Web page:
January 25, 1915..
....................
6
10
10
4
March 26, 1915............................
April 25, 1915.............................
6 ’
5
6
2
5
2
6
9
3
3
2
3
2
3
0
109
59
8
2
4
3
8
6
4
4
1
1
1
0
2
~~~
50
ceptionally large for the first litter of so young a female as it
contained eleven young. The second litter, with thirteen young,
was cast the following month. It is rather remarkable that
both of these litters should be so much larger than normal,
since, as a rule, a very large first litter is followed by a comparatively small one, unless at least two months intervene between
the birth of the litters. The female cast two litters in April,
and subsequently she gave birth to a litter each month until
she was twelve months old. With one exception each of these
litters was larger than the average litter of albino rats. ‘Amarked
decline in fertility was noted after the female was a year old:
the intervals between litters became longer and the size of the
litters decreased. The fourteenth litter, which contained only
two young, was cast when the female was about seventeen
rhonths old, and although the female lived to be nearly twentytwo months old she did not breed again. During this long
period of reproductive activity a total of 109 young were born,
59 males and 50 females. The median point in this female’s
breeding career was the same as that for the entire group of
RELATION OF AGE TO FERTILITY I N RAT
281
females, namely seven months, and she produced an average of
7.8 young in each litter.
An examination of the individual records for each of the remaining females in the series that gave birth to a very large
number of litters i.e., from eleven to thirteen, shows that in
every instance the first litter cast was large, containing from
nine to eleven individuals. In those cases where females produced less than six litters the first litter cast, with one exception,
never contained more than seven young. The number of records is so small that no definite conclusions can be drawn from
them, but they seem to indicate that the size of the first litter
cast is somewhat of an index of the fertility of that particular
female: a large first litter indicating that the female, if she keeps
in good physical condition, will produce more litters than the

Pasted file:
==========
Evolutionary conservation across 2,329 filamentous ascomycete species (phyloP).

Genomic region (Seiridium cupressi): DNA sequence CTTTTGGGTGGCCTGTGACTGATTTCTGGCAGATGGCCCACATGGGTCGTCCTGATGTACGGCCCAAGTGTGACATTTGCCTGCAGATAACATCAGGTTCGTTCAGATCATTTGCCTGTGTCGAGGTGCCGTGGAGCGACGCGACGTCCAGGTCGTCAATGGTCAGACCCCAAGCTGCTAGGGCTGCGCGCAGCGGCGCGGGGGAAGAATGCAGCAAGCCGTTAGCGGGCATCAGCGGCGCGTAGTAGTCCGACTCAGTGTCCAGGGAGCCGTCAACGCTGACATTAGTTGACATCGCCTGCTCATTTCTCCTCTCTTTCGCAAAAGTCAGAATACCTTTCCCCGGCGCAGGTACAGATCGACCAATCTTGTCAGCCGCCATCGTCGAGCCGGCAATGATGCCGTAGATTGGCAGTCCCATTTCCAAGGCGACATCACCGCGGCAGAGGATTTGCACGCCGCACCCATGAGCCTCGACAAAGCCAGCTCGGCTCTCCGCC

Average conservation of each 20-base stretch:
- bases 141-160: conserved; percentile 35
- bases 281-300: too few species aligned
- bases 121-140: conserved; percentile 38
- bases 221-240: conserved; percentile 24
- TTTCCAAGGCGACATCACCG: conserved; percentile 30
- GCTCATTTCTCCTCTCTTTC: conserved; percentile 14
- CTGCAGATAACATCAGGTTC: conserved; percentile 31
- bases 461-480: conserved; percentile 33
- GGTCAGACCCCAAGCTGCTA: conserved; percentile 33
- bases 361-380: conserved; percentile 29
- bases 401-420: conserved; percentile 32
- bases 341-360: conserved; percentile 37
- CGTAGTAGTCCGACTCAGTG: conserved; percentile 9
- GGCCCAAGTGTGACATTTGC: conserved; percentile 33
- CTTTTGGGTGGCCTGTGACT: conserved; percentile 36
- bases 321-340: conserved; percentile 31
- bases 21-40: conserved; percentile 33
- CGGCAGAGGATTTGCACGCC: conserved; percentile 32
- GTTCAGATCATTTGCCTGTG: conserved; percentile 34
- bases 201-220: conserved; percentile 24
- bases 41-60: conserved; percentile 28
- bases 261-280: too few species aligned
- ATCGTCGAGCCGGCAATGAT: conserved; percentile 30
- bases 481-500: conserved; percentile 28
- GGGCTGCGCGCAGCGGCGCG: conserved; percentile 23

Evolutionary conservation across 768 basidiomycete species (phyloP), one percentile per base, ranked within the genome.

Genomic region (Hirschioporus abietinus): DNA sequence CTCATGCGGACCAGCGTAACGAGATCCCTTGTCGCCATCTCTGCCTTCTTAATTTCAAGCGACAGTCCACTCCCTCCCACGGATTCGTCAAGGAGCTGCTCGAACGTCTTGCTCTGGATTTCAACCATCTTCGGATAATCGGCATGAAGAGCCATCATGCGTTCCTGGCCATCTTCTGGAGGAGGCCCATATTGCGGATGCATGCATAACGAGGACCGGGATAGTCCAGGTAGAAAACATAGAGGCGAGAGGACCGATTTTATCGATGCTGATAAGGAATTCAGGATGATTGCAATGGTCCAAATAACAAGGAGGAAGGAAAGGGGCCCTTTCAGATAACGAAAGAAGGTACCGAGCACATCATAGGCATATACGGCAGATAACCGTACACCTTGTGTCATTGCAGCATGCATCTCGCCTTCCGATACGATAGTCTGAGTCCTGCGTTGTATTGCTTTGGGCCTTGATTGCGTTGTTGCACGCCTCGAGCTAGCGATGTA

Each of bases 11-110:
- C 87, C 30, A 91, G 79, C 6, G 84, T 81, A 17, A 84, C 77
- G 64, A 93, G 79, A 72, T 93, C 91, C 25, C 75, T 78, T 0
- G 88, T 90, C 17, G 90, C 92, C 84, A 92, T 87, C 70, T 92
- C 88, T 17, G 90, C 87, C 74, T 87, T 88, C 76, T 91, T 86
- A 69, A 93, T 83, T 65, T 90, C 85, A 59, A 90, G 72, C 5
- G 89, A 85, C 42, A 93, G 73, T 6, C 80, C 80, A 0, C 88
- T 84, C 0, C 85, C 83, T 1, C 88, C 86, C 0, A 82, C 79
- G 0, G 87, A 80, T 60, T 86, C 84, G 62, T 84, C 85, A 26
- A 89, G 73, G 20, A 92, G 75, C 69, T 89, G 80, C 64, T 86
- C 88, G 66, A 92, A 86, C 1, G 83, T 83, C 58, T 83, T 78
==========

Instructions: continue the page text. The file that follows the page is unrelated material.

average run of females. Crampe states that the second of a
rat’s litters is always the ‘best’ and that this litter is indicative
of the size of subsequent litters. This observation has been
confirmed only in part by the present series of records: the
second litter is the largest of the series, but the size of this litter
is not as indicative of the later fertility of the female as is the
size of the first litter cast.
Individual rats show as marked differences in the number of
young produced a t one birth as they do in regard to the total
number of litters cast. Litters cast by some females are almost
always relatively large. The female whose litter record is
given in table 5, for example, cast but one litter in the first ten
that contained less than seven young. Some females never
have a litter that contains more than seven young, while others
females cast a large and a small litter alternately.
The litter frequencies in the three series of rats are shown
in table 6, the range in litter size being from one to sixteen.
In table 6, as in table 1, there are slight differences in the corresponding data for the three series of rats that may or may not
prove t o be significant when larger series of records are analyzed.
Litters of eight young were most frequent in the piebalds and
in the extracted grays, while six was the most common number
of young in the litters of extracted albinos. The data for the
282
HELEN DEAN KING
litter frequencies in the combined series is shown in the form of
a frequency graph in figure 3.
The graph in figure 3 has two modes, one at the point of six
and the other a t the point of eight young per litter. The graph
thus appears to be compound, and it is possible that one of the
two modal points corresponds to the degree of fertility normal
for the wild Norway rat and the other to the degree of fertility
that characterizes the albino rat, since these are the two strains
from which the animals used for this study were derived. As
the material is probably heterozygous as regards the factors for
litter size, it does not seem advisable to attempt any analysis
of the curve. It is of interest in this connection to note that
the graph for litter frequencies in swine, as given by WentTABLE 6
Showing litter frequencies i n the three series
SIZE OF LITTER
0 1 1 1 2 1 3 1 4 1 6
_1 _2 _3 _4 _5 _6 -7 _8_9_1 _
____
Piebalds . . . . . . . . . . . . . . . . . . 6 20 32 35 31 56 40 71 48 28 17 12 8 1 1
Extracted albinos.. .......
5 8 7 92014 812 4 1
Extracted grays.. . . . . . . . .
3 9 61312101511 9 1 1 1
------ -_ _ _- ----6 28 49 48 53 88 64 94 71 41 19 13 9 1 1
worth and Aubel ('16), has three modal points; one at four, a
second at eight, and a third at twelve pigs per litter. The first
mode corresponds to the degree of fertility in the wild hog,
the third is close to that of the most fecund of the domestic
breeds of swine, and the third probably represents a heterozygous condition.
Evidence regarding the relation of the age of the mother to